Thursday, June 18, 2015

Paper Will Challenge Gag Order

Judge H. Patrick Haggard
The Athens Banner-Herald will challenge a local judge's gag order involving jury selection of a cop-killer trial. The order is clearly unconstitutional, not that local judges know all that much about First Amendment law. In fairness, he's just trying to wrangle a fair trial for an admitted cop killer, but this is exactly how not to do it. He ordered the paper to remove from online a story that gave details on the very public process, based on a very public record.

And if you want to know the part of the original online story that pissed off the judge, yes I'll give that to you. I posted it yesterday on my blog, but in case you missed it, here's a cached version of the story (because this is what I do) and below are the grafs I suspect got the judge's attention. Read them yourself.
The DA’s motion further states, “The court is aware of the massive amount of media exposure and the fixed opinions of potential jurors who have directly heard statements by (Hood) admitting to acts that infer (his) guilt, read newspaper articles that state (Hood) made admissions of killing a police officer or heard the same information by word of mouth in the community.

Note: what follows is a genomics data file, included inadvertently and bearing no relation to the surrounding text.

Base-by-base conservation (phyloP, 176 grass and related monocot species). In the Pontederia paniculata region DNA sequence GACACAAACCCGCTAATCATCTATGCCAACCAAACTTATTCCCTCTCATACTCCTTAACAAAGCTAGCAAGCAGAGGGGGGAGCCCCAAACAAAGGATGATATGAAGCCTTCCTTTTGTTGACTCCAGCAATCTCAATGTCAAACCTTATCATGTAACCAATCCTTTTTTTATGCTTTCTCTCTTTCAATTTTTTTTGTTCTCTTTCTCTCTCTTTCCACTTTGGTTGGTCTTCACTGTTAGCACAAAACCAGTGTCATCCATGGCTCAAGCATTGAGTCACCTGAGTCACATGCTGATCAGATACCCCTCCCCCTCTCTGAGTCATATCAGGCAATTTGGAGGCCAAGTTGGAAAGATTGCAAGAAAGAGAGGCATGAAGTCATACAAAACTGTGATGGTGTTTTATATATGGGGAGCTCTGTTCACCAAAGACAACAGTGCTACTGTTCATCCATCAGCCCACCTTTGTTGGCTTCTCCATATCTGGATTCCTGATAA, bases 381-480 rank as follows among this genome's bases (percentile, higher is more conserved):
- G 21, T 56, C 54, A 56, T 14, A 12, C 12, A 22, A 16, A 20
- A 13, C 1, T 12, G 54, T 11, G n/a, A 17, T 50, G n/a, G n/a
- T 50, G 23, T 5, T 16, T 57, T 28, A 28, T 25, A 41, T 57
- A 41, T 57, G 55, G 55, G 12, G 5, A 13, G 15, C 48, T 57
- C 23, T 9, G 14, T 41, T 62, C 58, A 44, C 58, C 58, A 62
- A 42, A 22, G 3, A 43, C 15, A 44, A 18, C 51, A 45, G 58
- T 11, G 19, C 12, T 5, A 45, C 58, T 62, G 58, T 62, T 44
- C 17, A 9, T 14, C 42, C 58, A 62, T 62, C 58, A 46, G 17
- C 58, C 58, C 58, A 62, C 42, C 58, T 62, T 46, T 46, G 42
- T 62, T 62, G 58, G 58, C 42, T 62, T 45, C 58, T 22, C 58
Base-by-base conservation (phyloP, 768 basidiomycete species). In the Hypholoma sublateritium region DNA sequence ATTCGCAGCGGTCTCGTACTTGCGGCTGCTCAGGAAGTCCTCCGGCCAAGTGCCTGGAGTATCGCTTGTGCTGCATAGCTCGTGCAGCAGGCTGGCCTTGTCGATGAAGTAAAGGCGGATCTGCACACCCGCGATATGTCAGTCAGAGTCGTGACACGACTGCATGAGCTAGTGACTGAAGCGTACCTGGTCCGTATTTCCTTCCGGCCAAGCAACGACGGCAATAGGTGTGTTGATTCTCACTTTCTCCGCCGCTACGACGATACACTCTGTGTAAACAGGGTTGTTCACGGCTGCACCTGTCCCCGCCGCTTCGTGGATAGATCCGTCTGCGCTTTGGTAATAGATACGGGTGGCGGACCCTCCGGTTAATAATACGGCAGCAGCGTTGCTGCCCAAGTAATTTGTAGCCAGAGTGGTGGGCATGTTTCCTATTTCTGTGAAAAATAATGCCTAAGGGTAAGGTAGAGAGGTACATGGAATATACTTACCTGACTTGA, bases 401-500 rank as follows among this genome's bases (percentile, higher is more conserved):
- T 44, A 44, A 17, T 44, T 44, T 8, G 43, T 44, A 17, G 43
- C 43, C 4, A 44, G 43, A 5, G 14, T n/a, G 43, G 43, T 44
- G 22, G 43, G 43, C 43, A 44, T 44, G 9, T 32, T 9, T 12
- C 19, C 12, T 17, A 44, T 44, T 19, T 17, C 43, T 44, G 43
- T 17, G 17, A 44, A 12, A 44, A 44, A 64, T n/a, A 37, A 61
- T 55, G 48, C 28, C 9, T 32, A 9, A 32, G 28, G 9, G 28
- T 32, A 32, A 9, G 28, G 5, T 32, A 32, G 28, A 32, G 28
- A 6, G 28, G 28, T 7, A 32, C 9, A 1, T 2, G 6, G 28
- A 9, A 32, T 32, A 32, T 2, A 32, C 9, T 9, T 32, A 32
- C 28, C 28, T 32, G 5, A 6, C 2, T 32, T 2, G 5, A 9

In the selection process that began June 1, 47 people were qualified out of a field of 126 as potentially suited to serve on the jury.
“Of the 47 jurors that were kept 77% stated that they were familiar with the facts of the case and of (Hood) and 15% gave the opinion that (Hood) was guilty when asked by (Hood),” Mauldin states in his motion. “However the actual percentage may be higher than the figure given as (Hood) did not ask all 47 jurors who were qualified if they thought he was guilty.”
And I was happy to see my old friend Chuck Tobin quoted in the most recent story. He's called a "noted First Amendment attorney" which, while true, will only make him more difficult to be around. As Chuck said:
“The judge has done two things, said Tobin, a partner in the Washington, D.C. office of Holland & Knight and chairman of the firm’s National Media Practice Team. “First, he’s sealed off all public information about how jurors are selected, and second, it is a direct prior restraint on the press. It is strictly unconstitutional for a judge to tell reporters what they can and cannot print.”
Go, man, go.

I'll post updates if anything develops today. Also, of course, follow me on Twitter.

Update (1:50 p.m.)

Oh, and and about a year ago I wrote this about the choice of Elbert County as an alternative to Athens-Clarke. The ABH also questioned Elbert County as an alternative at the time.

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